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Let’s talk about dementia, mental illness and mental health

Let’s talk about dementia, mental illness and mental health

January 31 is Bell Let’s Talk Day, an initiative to encourage conversations, increase awareness and end the stigma around mental illness. One aspect of the conversation that’s not often talked about is mental health among older adults and seniors, and how this intersects with dementia. So today, let’s talk about it. Here are five things you should know about dementia, mental illness and mental health: 1) Dementia caregivers experience higher rates of depression than all other caregivers. Did you know…

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“I am a person with dementia and a person with rights.” (Part one)

“I am a person with dementia and a person with rights.” (Part one)

Part one: Becoming a force for change—Phyllis Fehr’s story This blog series is based on the webinar, “I am a person with dementia and a person with rights,” hosted by brainXchange and presented by Phyllis Fehr on December 13, 2017 (part one) and January 17, 2018 (part two). One day, Phyllis Fehr walked through the doors of a grocery store, and found confusion. Phyllis, who had been given a working diagnosis of early-onset Alzheimer’s along with Lewy Body dementia at…

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“People living with Alzheimer’s disease are still people”

“People living with Alzheimer’s disease are still people”

Two Alzheimer’s diagnoses, decades apart, show how much has changed—and how much stays the same—when a family navigates dementia. Sharon and her mother, Esther, were very close. “My mother and I used to talk three times each day. One of the first signs that my mother might have dementia was when I noticed she would forget to call me.” The warning signs of Alzheimer’s disease were well-known to Sharon; it wasn’t the first time that her family had received the…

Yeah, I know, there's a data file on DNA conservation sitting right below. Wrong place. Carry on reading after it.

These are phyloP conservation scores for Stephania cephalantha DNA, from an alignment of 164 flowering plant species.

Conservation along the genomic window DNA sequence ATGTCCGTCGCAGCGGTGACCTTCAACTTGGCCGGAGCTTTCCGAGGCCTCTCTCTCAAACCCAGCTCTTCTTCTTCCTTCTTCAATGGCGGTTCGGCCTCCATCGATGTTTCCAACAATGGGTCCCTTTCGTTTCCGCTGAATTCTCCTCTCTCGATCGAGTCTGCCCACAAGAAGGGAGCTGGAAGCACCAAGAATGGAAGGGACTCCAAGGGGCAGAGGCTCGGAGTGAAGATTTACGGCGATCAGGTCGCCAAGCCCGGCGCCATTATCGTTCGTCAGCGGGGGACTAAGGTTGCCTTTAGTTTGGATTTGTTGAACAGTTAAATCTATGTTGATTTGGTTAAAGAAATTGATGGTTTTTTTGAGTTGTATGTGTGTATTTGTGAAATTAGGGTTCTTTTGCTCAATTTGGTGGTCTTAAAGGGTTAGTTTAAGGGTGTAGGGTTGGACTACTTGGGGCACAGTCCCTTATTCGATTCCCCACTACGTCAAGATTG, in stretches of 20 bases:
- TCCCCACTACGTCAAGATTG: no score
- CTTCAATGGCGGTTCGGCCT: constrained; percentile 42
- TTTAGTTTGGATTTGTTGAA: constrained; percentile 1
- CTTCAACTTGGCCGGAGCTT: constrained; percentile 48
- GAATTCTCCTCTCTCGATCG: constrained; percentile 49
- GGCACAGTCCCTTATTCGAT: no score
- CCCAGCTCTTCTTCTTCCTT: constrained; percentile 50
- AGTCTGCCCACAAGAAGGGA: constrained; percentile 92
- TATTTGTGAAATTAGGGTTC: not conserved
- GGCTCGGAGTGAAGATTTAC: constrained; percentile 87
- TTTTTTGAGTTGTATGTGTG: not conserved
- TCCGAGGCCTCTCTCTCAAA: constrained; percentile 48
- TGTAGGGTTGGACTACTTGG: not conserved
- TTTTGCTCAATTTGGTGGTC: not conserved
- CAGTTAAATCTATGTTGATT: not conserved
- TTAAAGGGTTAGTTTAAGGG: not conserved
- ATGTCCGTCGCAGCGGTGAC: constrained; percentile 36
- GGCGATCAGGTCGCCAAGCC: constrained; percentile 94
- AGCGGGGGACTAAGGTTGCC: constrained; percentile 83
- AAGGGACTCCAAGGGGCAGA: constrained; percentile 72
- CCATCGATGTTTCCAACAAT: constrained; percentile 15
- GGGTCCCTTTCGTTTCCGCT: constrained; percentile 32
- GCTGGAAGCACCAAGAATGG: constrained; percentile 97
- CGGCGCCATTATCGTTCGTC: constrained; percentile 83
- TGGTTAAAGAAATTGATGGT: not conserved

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The importance of palliative care for people living with dementia

The importance of palliative care for people living with dementia

In her opening remarks to the Senate Committee on Social Affairs, Science and Technology, Alzheimer Society of Canada CEO Pauline Tardif led with an alarming fact. “Right now, well over half a million Canadians are living with dementia—and the numbers keep growing,” she said. “Access to palliative care has become even more important today.” Pauline had taken to Parliament Hill to support Bill C-277, An Act providing for the development of a framework on palliative care in Canada. If passed,…

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Caregiver tips for the holidays

Caregiver tips for the holidays

The leaves are changing, the days are feeling frosty, and decorations are making their way across homes and storefronts. Though the holiday season is enjoyable for many, it can be a stressful time for families affected by Alzheimer’s disease or other dementias, multiple sclerosis, or Parkinson’s disease. Here are some tips that can help make the holidays more enjoyable—for everyone.